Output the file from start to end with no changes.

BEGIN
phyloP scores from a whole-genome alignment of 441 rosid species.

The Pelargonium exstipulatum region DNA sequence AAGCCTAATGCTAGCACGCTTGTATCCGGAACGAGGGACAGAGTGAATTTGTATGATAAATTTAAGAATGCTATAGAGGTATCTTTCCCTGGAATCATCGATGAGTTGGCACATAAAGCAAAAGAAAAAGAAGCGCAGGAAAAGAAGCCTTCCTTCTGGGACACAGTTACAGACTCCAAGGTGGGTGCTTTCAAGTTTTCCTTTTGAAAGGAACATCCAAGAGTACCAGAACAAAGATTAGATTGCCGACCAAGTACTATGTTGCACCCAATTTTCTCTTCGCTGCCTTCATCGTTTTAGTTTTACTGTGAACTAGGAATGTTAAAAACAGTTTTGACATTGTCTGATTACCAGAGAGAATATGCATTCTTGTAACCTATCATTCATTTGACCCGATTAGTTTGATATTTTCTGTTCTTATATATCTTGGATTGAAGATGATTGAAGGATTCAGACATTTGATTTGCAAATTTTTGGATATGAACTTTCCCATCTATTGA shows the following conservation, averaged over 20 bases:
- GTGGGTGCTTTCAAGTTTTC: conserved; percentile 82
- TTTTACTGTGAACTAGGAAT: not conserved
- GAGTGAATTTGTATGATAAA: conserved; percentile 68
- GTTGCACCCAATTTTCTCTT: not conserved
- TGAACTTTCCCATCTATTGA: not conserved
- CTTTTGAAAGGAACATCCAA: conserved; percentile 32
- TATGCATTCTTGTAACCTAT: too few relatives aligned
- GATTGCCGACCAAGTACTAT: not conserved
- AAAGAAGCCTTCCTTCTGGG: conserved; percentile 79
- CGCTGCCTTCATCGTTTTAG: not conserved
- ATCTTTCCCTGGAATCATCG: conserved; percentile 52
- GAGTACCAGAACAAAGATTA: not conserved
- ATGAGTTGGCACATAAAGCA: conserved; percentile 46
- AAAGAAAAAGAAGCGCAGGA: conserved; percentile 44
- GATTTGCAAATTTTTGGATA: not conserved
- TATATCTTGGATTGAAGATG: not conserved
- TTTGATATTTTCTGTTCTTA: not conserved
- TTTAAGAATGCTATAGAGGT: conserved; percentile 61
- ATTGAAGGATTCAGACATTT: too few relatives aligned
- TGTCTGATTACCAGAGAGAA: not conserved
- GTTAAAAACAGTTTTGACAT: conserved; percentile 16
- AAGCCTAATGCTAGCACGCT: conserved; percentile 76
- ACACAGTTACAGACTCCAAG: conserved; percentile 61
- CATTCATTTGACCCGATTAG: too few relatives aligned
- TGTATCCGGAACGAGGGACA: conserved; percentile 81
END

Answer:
phyloP scores from a whole-genome alignment of 441 rosid species.

The Pelargonium exstipulatum region DNA sequence AAGCCTAATGCTAGCACGCTTGTATCCGGAACGAGGGACAGAGTGAATTTGTATGATAAATTTAAGAATGCTATAGAGGTATCTTTCCCTGGAATCATCGATGAGTTGGCACATAAAGCAAAAGAAAAAGAAGCGCAGGAAAAGAAGCCTTCCTTCTGGGACACAGTTACAGACTCCAAGGTGGGTGCTTTCAAGTTTTCCTTTTGAAAGGAACATCCAAGAGTACCAGAACAAAGATTAGATTGCCGACCAAGTACTATGTTGCACCCAATTTTCTCTTCGCTGCCTTCATCGTTTTAGTTTTACTGTGAACTAGGAATGTTAAAAACAGTTTTGACATTGTCTGATTACCAGAGAGAATATGCATTCTTGTAACCTATCATTCATTTGACCCGATTAGTTTGATATTTTCTGTTCTTATATATCTTGGATTGAAGATGATTGAAGGATTCAGACATTTGATTTGCAAATTTTTGGATATGAACTTTCCCATCTATTGA shows the following conservation, averaged over 20 bases:
- GTGGGTGCTTTCAAGTTTTC: conserved; percentile 82
- TTTTACTGTGAACTAGGAAT: not conserved
- GAGTGAATTTGTATGATAAA: conserved; percentile 68
- GTTGCACCCAATTTTCTCTT: not conserved
- TGAACTTTCCCATCTATTGA: not conserved
- CTTTTGAAAGGAACATCCAA: conserved; percentile 32
- TATGCATTCTTGTAACCTAT: too few relatives aligned
- GATTGCCGACCAAGTACTAT: not conserved
- AAAGAAGCCTTCCTTCTGGG: conserved; percentile 79
- CGCTGCCTTCATCGTTTTAG: not conserved
- ATCTTTCCCTGGAATCATCG: conserved; percentile 52
- GAGTACCAGAACAAAGATTA: not conserved
- ATGAGTTGGCACATAAAGCA: conserved; percentile 46
- AAAGAAAAAGAAGCGCAGGA: conserved; percentile 44
- GATTTGCAAATTTTTGGATA: not conserved
- TATATCTTGGATTGAAGATG: not conserved
- TTTGATATTTTCTGTTCTTA: not conserved
- TTTAAGAATGCTATAGAGGT: conserved; percentile 61
- ATTGAAGGATTCAGACATTT: too few relatives aligned
- TGTCTGATTACCAGAGAGAA: not conserved
- GTTAAAAACAGTTTTGACAT: conserved; percentile 16
- AAGCCTAATGCTAGCACGCT: conserved; percentile 76
- ACACAGTTACAGACTCCAAG: conserved; percentile 61
- CATTCATTTGACCCGATTAG: too few relatives aligned
- TGTATCCGGAACGAGGGACA: conserved; percentile 81